February 15, 2022
DES MOINES, Iowa, January 12, 2022 — Mercy College of Health Sciences demonstrated its commitment and leadership again as the first college in Iowa to sign a proclamation for prevention and take a public stance against human trafficking. Interim President Tom Leahy signed the proclamation this week alongside Mercy College Cabinet members, faculty, and staff.
Mercy College proclaims the month of January as the Slavery and Human Trafficking Prevention and Awareness Month. In addition to the campus proclamation, Mercy College is the first college in Iowa to join other organizations as an Iowa Businesses Against Trafficking (IBAT) coalition member. Furthermore, Mercy College’s Center for Human Flourishing on campus has committed funding toward the production of a general human trafficking training video available to all 300,000 businesses in the state of Iowa. The video will be used as an educational piece for coalition employees as they work toward the elimination of human trafficking and slavery in the state of Iowa. This new video will follow the current training video utilized by hotel and motel employees that showcases warning signs for human trafficking and steps to take if one is concerned that someone may be in a related situation.
Dr. Joseph Moravec, long-time Mercy College professor and member of the Board of Directors of the Iowa Network Against Human Trafficking (NAHT), has led the College’s efforts against human trafficking. In April 2020, Moravec hosted the 15th Annual Research Symposium, an event focused on Child Trafficking and featuring keynote speaker Dr. Jordan Greenbaum.
Read the full article from Mercy College of Heath Sciences.
February 11, 2022
A local coalition and a University of Dubuque faculty member have been recognized for their efforts to stop human trafficking.
The Tri-State Coalition Against Human Trafficking and Kim Hilby, a UD assistant professor of sociology, were among five entities recognized by Iowa Gov. Kim Reynolds’ office this week with Outstanding Anti-Trafficking Service Awards. The awards were presented as part of Slavery and Human Trafficking Prevention Month.
“I’m very proud of the coalition,” said Sister Marilou Irons, co-chair of the coalition. “There are so many well-organized, enthusiastic, passionate women on this group. Pretty much all of us are former teachers. We know how to organize and move mountains.”
The coalition was founded in 2014 by five area congregations of women religious: Sisters of Charity of the Blessed Virgin Mary, Sisters of St. Francis, Sisters of the Presentation of the Blessed Virgin Mary, Sinsinawa Dominican Sisters and Sisters of Mercy.
Sister Mary Lechtenberg, cochair of the coalition, said the group has worked hard to educate the community about human trafficking and how to spot it, despite not having an in-person meeting since the COVID-19 pandemic began.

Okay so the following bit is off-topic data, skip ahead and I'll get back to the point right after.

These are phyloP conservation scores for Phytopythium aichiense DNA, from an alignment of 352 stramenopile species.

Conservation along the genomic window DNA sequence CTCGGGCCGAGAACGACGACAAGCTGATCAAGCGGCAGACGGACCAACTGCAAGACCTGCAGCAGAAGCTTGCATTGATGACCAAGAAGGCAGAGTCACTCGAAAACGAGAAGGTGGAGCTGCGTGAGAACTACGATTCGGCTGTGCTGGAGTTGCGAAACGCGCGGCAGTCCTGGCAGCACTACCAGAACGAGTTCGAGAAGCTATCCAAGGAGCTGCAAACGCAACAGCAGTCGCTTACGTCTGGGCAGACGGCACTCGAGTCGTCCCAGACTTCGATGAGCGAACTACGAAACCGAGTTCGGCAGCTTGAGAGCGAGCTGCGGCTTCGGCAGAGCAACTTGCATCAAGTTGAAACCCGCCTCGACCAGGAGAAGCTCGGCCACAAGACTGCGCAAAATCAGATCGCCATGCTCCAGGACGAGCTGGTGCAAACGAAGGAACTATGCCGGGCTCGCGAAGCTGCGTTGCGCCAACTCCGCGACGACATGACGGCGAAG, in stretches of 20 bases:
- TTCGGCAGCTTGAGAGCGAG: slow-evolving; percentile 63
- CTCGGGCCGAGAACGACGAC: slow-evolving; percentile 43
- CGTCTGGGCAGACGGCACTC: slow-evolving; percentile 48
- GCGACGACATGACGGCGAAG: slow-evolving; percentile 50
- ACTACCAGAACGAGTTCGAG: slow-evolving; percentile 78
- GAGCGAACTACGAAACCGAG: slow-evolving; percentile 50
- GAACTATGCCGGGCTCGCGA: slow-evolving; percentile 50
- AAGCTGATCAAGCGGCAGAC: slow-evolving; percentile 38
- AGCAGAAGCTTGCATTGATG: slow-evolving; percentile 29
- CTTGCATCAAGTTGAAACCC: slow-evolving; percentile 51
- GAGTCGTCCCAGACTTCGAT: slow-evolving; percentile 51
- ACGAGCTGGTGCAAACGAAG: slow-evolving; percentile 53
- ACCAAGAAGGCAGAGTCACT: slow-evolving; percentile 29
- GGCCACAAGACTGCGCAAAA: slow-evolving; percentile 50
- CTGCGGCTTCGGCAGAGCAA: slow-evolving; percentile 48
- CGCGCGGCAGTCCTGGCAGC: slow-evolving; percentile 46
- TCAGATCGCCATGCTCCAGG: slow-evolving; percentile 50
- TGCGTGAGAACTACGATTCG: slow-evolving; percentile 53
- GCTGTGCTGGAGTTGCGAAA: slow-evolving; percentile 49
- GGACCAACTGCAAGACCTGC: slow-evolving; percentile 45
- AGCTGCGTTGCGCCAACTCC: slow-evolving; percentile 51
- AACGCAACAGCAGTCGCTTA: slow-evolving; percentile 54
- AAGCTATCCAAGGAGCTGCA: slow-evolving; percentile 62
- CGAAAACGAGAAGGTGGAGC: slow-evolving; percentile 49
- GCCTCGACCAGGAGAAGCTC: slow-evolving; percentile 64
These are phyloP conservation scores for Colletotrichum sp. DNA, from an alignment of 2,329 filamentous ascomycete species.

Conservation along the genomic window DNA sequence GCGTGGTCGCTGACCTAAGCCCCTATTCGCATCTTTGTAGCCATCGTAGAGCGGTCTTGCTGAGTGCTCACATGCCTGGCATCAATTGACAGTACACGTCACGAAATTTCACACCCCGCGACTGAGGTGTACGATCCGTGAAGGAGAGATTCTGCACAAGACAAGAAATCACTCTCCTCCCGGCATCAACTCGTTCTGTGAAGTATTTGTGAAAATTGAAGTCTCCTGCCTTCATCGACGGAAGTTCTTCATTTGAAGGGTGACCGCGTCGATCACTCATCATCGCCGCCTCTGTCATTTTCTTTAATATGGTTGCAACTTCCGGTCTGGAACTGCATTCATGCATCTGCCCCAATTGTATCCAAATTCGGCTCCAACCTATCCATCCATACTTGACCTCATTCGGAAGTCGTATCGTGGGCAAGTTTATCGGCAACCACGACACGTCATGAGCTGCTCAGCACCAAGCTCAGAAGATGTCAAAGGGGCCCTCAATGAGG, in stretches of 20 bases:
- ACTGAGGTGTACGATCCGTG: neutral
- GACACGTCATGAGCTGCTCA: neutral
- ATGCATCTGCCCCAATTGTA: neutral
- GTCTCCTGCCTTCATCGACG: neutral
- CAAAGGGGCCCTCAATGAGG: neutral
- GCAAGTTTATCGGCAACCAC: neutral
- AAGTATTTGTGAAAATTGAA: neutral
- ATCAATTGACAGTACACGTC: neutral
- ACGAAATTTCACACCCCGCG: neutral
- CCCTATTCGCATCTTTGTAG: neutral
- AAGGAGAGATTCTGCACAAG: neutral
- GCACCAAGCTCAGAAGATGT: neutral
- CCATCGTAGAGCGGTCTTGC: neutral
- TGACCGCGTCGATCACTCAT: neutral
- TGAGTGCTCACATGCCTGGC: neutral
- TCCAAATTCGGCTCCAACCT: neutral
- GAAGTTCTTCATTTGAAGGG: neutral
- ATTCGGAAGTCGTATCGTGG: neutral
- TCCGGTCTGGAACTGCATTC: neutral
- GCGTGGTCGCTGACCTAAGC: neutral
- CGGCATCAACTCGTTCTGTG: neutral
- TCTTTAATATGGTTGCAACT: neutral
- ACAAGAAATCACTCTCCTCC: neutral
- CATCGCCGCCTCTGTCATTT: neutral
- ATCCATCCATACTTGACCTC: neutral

“Our focus is raising awareness and helping (community members) know the indicators,” she said. “It’s what we’re continuing to do with hotel employees.”
An Iowa law passed in 2020 requires hotels and motels to train employees to spot signs of human trafficking in order to be included on a list of places public employees can stay while traveling on government business. The effort was supported by all Dubuque area women religious. She said coalition leaders hope to gain new members as they continue educating local residents about human trafficking, noting that members do not have to be sisters of a religious order.
Read the full story by Kayli Reese on Dubuke Telegraph Herald.
June 11, 2020
CLINTON — During the ongoing coronavirus pandemic, people are looking for ways to stay connected, especially teens who have been inside for the last two months. They use popular apps such as TikTok, Instagram, Snapchat, and Twitter to communicate with their friends.
But, a danger lurks in social media, said Lori Freudenberg, a community outreach director, last week.
Most people think human trafficking is when an adult abducts a person and make them into a sex slave. But traffickers are engaging with youth on social media, Freudenberg said.
Traffickers convince young people to send pictures and videos of themselves performing sexual acts, then use the photos and videos to blackmail the children into a digital version of human trafficking.
Freudenberg gives warning signs parents should look out for.
“Say your kid is gone, and they come home, and they have some new jewelry,” Freudenberg said. “Or they got a new purse, or new clothes, or tattoos [that you didn’t pay for]. All these are signs they are getting money from somewhere.”
Freudenberg said human traffickers lure young people by promising to send them money or buy them things. Often it never happens but is used to start a conversation.
To read the full story by Joshua Vinson on The Clinton Herald: Click Here